Low FODMAP diet: Expert advice on how to adopt a low FODMAP diet to relieve IBS symptoms.
IBS SUFFERERS are frequently advised to adopt a low FODMAP diet to alleviate their symptoms, but what is a low FODMAP diet exactly? An expert reveals how to stick to the ideal IBS diet.
Irritable Bowel Syndrome (IBS) is a disorder that affects the digestive system and creates unpleasant symptoms. Stomach pains, bloating, diarrhoea, and constipation are some of the symptoms of IBS, which can come and go during flare-ups. This website has received advice from an expert on how to follow a low FODMAP diet to help with IBS symptoms.
IBS is frequently treated with medication and food, with sufferers being advised to adopt a low FODMAP diet.
The low FODMAP diet is a sort of eating plan that excludes foods that are rich in FODMAPs.
Fermentable Oligosaccharides, Disaccharides, Monosaccharides, and Polyols (FODMAPS) are fermentable oligosaccharides, disaccharides, monosaccharides, and polyols.
Avoiding meals high in FODMAPs has been demonstrated to help with IBS symptoms like bloating and stomach pain.
Sasha Watkins, a dietitian and Field Doctor Co-Founder, shared her top tips for using a low FODMAP diet to deal with IBS symptoms.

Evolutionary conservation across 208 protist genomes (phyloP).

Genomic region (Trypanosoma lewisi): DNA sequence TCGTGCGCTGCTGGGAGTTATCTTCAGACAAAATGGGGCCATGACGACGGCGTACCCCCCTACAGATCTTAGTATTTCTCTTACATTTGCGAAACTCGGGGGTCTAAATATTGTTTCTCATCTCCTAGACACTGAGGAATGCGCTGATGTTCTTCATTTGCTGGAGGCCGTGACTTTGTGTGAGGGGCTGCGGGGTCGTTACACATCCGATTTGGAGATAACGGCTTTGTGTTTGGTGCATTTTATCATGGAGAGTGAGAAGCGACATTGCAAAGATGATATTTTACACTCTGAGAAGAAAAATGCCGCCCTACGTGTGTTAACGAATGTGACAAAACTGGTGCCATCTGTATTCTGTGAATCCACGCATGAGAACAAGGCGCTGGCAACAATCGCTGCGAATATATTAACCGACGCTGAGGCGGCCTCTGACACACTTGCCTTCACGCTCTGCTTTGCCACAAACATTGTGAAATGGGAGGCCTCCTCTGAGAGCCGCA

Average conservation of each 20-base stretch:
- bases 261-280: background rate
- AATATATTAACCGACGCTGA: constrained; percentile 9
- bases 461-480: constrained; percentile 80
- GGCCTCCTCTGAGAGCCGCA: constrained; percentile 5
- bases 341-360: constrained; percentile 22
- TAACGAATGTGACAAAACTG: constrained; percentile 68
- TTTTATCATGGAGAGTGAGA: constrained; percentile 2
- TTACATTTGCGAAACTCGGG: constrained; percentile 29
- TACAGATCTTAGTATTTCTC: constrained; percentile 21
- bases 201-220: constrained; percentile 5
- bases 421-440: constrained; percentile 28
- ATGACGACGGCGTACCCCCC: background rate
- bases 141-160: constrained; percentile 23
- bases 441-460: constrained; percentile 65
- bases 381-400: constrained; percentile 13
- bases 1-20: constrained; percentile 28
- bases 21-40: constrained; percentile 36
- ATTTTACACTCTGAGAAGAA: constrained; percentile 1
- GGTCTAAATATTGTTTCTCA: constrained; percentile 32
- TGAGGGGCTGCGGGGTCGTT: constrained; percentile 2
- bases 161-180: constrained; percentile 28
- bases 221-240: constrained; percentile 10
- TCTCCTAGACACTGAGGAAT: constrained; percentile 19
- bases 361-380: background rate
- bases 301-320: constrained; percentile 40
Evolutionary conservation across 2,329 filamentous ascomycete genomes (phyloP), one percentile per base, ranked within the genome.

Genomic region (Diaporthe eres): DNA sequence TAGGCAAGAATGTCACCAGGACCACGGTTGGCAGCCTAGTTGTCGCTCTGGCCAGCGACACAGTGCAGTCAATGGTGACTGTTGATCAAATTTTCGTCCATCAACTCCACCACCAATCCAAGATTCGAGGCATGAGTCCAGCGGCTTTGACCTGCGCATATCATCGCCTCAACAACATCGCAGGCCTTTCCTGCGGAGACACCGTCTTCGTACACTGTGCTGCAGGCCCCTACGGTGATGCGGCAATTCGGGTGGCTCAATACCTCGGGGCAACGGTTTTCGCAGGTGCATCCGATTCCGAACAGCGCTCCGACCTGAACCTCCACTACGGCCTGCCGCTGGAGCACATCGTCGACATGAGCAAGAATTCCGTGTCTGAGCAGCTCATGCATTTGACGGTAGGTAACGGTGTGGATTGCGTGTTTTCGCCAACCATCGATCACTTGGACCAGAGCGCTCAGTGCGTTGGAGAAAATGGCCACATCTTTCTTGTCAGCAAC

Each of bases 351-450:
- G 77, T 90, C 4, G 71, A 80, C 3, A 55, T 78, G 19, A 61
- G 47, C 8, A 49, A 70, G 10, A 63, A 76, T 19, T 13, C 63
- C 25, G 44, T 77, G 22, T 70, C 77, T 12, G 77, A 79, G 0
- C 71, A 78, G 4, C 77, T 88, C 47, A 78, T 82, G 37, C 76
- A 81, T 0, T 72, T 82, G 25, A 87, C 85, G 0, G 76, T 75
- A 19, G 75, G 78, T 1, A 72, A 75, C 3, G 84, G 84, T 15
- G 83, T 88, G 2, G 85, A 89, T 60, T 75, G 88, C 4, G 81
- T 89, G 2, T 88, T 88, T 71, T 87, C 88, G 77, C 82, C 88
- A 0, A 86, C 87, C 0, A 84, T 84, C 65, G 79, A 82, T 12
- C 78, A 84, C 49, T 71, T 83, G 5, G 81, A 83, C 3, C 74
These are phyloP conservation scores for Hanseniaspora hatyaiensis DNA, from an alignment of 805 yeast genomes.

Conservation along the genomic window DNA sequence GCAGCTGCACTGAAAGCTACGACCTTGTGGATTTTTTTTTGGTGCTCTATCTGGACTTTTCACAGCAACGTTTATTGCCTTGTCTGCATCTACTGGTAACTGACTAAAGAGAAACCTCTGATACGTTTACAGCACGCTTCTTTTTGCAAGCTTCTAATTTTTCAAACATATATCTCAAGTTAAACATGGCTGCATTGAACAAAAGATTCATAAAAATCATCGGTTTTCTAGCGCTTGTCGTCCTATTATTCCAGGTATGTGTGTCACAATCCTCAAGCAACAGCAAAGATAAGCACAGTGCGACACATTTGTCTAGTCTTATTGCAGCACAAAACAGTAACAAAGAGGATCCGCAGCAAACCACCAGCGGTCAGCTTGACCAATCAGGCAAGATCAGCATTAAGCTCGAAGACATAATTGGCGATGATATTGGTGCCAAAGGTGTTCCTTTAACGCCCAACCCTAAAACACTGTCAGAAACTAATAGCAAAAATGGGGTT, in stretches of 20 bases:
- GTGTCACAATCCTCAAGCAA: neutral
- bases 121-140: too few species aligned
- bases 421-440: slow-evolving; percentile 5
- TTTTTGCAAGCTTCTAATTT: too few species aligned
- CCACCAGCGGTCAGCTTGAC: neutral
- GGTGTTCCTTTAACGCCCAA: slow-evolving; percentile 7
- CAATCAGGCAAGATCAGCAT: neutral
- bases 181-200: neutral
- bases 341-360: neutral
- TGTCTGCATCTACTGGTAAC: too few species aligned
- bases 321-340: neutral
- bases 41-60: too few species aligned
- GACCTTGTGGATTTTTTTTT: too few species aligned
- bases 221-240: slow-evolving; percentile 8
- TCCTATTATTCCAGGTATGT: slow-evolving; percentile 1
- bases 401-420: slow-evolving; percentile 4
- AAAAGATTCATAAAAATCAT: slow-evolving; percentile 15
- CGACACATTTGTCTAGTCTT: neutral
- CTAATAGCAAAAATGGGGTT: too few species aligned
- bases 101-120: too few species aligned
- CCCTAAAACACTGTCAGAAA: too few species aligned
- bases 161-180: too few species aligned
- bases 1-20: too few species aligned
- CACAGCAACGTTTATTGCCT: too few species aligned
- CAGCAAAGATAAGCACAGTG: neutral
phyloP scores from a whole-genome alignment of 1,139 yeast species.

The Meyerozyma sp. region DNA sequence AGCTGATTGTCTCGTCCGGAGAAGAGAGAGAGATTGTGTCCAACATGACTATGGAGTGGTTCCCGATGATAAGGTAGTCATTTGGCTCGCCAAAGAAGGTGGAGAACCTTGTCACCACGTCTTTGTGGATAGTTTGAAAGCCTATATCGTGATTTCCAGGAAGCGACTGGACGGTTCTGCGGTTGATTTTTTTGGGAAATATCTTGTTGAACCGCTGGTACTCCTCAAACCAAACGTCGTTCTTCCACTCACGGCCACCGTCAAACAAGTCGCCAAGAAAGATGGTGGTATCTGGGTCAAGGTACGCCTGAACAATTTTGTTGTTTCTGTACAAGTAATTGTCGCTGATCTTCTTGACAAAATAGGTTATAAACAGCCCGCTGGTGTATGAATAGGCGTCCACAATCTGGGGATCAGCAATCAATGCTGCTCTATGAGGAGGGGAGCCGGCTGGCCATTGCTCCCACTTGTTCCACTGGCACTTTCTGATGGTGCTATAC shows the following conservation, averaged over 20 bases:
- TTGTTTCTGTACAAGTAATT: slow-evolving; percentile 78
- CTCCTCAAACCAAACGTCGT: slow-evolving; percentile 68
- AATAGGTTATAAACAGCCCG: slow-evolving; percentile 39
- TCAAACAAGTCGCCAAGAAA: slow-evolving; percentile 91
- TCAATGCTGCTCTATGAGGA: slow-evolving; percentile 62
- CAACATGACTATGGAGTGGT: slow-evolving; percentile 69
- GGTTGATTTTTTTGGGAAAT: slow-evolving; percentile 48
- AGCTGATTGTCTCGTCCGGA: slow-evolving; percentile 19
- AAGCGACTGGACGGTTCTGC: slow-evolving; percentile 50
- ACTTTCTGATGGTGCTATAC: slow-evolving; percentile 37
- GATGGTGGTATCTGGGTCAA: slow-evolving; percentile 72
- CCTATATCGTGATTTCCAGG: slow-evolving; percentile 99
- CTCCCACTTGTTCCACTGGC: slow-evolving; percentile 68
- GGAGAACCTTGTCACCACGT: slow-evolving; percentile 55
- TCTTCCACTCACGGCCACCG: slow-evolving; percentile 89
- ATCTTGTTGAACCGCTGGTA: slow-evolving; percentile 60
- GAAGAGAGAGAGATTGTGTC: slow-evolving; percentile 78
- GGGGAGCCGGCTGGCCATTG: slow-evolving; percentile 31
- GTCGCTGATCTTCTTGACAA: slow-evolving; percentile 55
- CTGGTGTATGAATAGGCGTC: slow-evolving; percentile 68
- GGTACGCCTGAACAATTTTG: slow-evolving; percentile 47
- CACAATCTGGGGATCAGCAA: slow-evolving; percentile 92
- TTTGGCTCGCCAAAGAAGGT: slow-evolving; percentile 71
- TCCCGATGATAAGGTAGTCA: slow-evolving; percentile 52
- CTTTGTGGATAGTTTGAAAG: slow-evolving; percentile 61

“FODMAPS are found in a wide range of foods, including fruits, vegetables, bread, cereals, nuts, legumes, and food additives,” Ms Watkins stated.
“These meals are poorly absorbed in the small intestine, causing discomfort in persons who have a sensitive stomach or suffer from IBS.
If you wish to attempt the diet, read on for Ms Watkins’ advice.
The first question to ask yourself is whether or not you have IBS.
If you’re unsure, see your doctor to receive a proper diagnosis and rule out any other illnesses that have similar symptoms (eg coeliac disease).
Many patients with IBS (up to 50%) report feeling better after adopting modest dietary modifications such eating smaller quantities at regular mealtimes, increasing fluid intake, limiting spicy foods, and avoiding alcohol, caffeine, and greasy processed foods.
You may find that you don’t need to follow the low FODMAP diet at all if you try these changes first.
When followed under the guidance of an IBS nutritionist, the diet has been demonstrated to be helpful in three out of four persons.
A dietician can help you customize your diet to your specific needs and ensure that you follow it safely and correctly.
The diet is divided into three stages:
“Brinkwire Summary News.” Restricting all high FODMAP foods for six to eight weeks.